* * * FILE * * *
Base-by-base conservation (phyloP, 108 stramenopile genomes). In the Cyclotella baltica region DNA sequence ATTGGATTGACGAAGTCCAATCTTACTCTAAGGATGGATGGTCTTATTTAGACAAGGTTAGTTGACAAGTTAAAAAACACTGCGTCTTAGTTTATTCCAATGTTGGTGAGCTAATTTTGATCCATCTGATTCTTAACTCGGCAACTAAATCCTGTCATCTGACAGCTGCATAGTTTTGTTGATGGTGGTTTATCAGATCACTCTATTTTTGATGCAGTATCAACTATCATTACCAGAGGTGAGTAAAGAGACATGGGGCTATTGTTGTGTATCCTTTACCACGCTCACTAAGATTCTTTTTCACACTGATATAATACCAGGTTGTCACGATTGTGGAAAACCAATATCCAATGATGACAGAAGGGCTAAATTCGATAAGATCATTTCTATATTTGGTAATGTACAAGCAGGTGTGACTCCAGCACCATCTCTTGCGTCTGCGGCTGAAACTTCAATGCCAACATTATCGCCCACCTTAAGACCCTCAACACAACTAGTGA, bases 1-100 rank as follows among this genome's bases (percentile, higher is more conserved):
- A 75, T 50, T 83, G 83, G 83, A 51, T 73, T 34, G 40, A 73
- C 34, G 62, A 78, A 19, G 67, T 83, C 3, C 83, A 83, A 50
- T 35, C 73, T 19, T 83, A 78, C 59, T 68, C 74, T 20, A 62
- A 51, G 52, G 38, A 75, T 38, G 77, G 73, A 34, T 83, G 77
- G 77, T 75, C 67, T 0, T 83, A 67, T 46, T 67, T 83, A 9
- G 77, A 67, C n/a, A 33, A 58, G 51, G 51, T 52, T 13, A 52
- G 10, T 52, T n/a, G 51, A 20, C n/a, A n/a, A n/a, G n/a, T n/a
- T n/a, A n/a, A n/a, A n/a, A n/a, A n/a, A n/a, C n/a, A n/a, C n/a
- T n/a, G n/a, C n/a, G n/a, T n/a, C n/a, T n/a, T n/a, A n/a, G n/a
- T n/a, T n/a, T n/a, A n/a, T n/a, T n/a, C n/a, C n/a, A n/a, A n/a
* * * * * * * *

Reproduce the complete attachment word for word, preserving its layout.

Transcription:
Base-by-base conservation (phyloP, 108 stramenopile genomes). In the Cyclotella baltica region DNA sequence ATTGGATTGACGAAGTCCAATCTTACTCTAAGGATGGATGGTCTTATTTAGACAAGGTTAGTTGACAAGTTAAAAAACACTGCGTCTTAGTTTATTCCAATGTTGGTGAGCTAATTTTGATCCATCTGATTCTTAACTCGGCAACTAAATCCTGTCATCTGACAGCTGCATAGTTTTGTTGATGGTGGTTTATCAGATCACTCTATTTTTGATGCAGTATCAACTATCATTACCAGAGGTGAGTAAAGAGACATGGGGCTATTGTTGTGTATCCTTTACCACGCTCACTAAGATTCTTTTTCACACTGATATAATACCAGGTTGTCACGATTGTGGAAAACCAATATCCAATGATGACAGAAGGGCTAAATTCGATAAGATCATTTCTATATTTGGTAATGTACAAGCAGGTGTGACTCCAGCACCATCTCTTGCGTCTGCGGCTGAAACTTCAATGCCAACATTATCGCCCACCTTAAGACCCTCAACACAACTAGTGA, bases 1-100 rank as follows among this genome's bases (percentile, higher is more conserved):
- A 75, T 50, T 83, G 83, G 83, A 51, T 73, T 34, G 40, A 73
- C 34, G 62, A 78, A 19, G 67, T 83, C 3, C 83, A 83, A 50
- T 35, C 73, T 19, T 83, A 78, C 59, T 68, C 74, T 20, A 62
- A 51, G 52, G 38, A 75, T 38, G 77, G 73, A 34, T 83, G 77
- G 77, T 75, C 67, T 0, T 83, A 67, T 46, T 67, T 83, A 9
- G 77, A 67, C n/a, A 33, A 58, G 51, G 51, T 52, T 13, A 52
- G 10, T 52, T n/a, G 51, A 20, C n/a, A n/a, A n/a, G n/a, T n/a
- T n/a, A n/a, A n/a, A n/a, A n/a, A n/a, A n/a, C n/a, A n/a, C n/a
- T n/a, G n/a, C n/a, G n/a, T n/a, C n/a, T n/a, T n/a, A n/a, G n/a
- T n/a, T n/a, T n/a, A n/a, T n/a, T n/a, C n/a, C n/a, A n/a, A n/a